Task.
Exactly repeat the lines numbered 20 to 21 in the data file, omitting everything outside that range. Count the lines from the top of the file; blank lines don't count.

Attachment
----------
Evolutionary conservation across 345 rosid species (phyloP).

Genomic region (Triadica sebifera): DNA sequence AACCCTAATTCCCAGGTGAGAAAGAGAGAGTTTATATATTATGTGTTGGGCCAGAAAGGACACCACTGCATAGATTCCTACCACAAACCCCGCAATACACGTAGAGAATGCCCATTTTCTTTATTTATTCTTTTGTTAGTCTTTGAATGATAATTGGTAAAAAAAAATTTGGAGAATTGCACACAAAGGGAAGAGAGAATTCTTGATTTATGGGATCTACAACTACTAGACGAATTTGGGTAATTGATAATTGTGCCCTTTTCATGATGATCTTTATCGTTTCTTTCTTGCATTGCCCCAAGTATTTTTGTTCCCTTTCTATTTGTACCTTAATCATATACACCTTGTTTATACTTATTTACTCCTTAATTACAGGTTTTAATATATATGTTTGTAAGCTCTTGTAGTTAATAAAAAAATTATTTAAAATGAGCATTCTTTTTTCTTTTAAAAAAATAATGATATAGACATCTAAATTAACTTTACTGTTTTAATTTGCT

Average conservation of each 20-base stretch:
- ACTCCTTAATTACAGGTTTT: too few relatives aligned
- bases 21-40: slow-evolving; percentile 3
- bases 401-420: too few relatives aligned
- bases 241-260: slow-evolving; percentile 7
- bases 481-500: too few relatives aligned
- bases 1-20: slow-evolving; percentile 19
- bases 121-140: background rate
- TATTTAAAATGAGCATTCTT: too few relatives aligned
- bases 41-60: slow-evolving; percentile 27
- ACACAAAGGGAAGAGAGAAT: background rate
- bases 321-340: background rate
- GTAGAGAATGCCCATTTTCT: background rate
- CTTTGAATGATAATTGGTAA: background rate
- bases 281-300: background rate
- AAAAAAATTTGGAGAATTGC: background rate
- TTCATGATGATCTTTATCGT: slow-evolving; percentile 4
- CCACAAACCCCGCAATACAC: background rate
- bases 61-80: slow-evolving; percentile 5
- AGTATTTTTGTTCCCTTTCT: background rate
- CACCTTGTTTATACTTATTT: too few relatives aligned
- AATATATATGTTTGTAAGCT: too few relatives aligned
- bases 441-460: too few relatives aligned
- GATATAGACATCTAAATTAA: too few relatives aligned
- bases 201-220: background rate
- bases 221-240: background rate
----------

- CCACAAACCCCGCAATACAC: background rate
- bases 61-80: slow-evolving; percentile 5